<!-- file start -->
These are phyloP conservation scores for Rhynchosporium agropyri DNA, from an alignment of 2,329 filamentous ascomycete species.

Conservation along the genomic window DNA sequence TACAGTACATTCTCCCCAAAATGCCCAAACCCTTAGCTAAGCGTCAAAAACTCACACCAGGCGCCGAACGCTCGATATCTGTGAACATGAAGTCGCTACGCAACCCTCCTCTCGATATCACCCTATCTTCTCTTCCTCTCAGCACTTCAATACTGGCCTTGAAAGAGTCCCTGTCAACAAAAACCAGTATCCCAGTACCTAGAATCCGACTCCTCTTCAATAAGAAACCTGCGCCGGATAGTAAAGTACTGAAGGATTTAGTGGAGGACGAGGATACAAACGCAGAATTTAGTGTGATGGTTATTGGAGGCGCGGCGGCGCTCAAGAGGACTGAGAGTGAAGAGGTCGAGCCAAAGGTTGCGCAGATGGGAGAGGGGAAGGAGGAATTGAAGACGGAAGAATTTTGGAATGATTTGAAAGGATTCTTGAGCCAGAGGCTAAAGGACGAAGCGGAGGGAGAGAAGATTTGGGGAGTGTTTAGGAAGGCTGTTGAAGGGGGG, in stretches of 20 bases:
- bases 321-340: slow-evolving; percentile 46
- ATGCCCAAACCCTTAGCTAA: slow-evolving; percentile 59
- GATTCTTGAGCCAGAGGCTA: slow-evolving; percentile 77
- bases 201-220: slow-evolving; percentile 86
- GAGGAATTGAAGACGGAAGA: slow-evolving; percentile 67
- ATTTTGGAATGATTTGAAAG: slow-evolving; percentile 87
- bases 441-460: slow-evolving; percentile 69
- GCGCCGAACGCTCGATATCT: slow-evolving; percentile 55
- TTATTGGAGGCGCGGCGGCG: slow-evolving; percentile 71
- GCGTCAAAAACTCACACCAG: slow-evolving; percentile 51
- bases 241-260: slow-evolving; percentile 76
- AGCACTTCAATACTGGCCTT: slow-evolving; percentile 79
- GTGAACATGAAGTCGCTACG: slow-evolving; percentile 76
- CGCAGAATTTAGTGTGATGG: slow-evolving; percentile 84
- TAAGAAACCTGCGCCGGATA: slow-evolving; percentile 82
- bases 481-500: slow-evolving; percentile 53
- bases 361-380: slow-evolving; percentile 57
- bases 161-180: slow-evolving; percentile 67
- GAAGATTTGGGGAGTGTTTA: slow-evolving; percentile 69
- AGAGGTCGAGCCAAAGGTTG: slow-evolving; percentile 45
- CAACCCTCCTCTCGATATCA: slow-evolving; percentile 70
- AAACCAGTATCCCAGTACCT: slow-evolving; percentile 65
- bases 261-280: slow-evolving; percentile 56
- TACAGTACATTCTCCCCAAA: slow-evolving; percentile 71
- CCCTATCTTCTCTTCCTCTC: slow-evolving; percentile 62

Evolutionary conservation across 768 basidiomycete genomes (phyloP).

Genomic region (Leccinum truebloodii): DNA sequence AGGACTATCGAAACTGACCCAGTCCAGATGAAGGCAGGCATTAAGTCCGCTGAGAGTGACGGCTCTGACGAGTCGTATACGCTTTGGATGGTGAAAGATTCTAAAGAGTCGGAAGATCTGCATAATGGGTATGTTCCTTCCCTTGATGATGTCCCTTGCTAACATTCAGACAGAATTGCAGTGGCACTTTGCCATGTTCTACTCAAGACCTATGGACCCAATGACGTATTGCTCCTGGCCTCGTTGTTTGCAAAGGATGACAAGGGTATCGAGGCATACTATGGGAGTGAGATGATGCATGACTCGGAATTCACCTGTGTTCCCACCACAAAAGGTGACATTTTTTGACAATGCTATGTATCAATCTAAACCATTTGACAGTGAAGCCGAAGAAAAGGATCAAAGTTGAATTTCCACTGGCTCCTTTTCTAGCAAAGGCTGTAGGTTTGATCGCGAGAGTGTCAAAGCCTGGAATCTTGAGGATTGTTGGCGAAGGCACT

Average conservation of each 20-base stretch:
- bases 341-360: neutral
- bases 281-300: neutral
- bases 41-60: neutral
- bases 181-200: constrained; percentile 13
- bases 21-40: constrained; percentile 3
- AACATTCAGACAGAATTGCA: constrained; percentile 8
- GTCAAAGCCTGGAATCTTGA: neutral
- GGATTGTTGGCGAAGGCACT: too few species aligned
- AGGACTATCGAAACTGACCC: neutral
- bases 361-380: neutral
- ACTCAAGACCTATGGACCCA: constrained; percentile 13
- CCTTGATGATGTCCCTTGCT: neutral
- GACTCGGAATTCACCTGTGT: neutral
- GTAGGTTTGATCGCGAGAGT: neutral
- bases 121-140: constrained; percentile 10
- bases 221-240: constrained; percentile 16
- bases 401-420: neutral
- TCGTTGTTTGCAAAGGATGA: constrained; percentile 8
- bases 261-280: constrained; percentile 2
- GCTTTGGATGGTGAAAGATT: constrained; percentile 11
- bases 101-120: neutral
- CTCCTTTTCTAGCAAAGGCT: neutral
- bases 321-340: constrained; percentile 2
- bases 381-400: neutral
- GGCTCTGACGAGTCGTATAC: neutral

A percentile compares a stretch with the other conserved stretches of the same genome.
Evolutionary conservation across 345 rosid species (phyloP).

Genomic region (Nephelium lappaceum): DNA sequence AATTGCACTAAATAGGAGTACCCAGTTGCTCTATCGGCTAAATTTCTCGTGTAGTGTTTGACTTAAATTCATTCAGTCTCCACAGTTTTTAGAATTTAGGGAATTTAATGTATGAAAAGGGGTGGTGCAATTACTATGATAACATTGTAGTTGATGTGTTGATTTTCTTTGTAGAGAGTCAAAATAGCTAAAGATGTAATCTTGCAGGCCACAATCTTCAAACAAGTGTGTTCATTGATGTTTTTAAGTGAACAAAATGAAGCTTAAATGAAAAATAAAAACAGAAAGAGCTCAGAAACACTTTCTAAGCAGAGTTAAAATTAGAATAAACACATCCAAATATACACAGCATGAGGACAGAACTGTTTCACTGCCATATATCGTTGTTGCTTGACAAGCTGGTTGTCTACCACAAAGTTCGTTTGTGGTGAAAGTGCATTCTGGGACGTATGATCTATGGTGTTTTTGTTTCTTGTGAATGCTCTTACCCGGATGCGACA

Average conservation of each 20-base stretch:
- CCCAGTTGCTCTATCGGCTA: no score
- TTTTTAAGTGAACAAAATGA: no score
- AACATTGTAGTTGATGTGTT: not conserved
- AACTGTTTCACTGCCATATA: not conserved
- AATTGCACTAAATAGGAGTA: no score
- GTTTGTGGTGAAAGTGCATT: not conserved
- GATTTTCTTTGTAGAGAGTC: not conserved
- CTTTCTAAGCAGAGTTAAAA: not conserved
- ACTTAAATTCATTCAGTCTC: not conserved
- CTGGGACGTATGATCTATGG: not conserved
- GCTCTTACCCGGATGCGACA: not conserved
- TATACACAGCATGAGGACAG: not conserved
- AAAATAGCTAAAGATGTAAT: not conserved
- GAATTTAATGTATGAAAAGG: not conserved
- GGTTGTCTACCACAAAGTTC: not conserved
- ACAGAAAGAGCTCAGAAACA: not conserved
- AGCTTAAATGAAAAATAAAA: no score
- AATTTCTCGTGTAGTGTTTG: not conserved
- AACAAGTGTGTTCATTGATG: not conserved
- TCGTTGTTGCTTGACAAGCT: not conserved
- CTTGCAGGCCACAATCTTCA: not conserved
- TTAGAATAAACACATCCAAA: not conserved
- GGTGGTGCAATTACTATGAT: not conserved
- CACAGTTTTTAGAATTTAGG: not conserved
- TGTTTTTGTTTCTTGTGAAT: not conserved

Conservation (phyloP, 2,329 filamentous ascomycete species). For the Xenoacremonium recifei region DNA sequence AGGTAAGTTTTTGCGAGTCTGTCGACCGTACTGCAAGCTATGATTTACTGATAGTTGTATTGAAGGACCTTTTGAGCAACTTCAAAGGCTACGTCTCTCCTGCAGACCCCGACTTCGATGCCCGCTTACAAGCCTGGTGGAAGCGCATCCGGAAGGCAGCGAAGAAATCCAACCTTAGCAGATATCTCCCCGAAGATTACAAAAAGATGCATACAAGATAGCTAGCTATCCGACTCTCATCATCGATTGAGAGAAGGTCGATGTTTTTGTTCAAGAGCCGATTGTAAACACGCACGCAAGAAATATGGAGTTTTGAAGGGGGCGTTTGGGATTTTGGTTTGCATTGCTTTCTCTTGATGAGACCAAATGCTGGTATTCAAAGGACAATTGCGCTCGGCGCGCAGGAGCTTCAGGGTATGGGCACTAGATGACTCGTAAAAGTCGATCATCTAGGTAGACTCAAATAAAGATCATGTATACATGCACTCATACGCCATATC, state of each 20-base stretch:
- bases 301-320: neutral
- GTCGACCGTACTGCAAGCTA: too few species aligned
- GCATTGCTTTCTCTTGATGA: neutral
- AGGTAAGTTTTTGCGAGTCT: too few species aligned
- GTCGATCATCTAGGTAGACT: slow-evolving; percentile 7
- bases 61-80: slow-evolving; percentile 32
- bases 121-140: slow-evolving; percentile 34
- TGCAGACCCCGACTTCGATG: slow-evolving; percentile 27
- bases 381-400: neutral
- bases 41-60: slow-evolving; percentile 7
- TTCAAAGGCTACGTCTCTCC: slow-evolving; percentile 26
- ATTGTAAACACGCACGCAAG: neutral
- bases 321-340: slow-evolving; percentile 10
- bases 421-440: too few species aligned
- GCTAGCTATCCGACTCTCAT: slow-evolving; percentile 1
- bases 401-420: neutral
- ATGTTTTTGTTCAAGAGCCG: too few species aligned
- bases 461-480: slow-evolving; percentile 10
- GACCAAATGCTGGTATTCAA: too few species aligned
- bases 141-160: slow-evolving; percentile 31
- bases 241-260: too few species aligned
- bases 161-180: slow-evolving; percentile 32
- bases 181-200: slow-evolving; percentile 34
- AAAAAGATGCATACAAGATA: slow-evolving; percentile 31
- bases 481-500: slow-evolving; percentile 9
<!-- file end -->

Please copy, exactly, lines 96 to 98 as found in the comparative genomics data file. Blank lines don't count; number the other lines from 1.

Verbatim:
- TTCAAAGGCTACGTCTCTCC: slow-evolving; percentile 26
- ATTGTAAACACGCACGCAAG: neutral
- bases 321-340: slow-evolving; percentile 10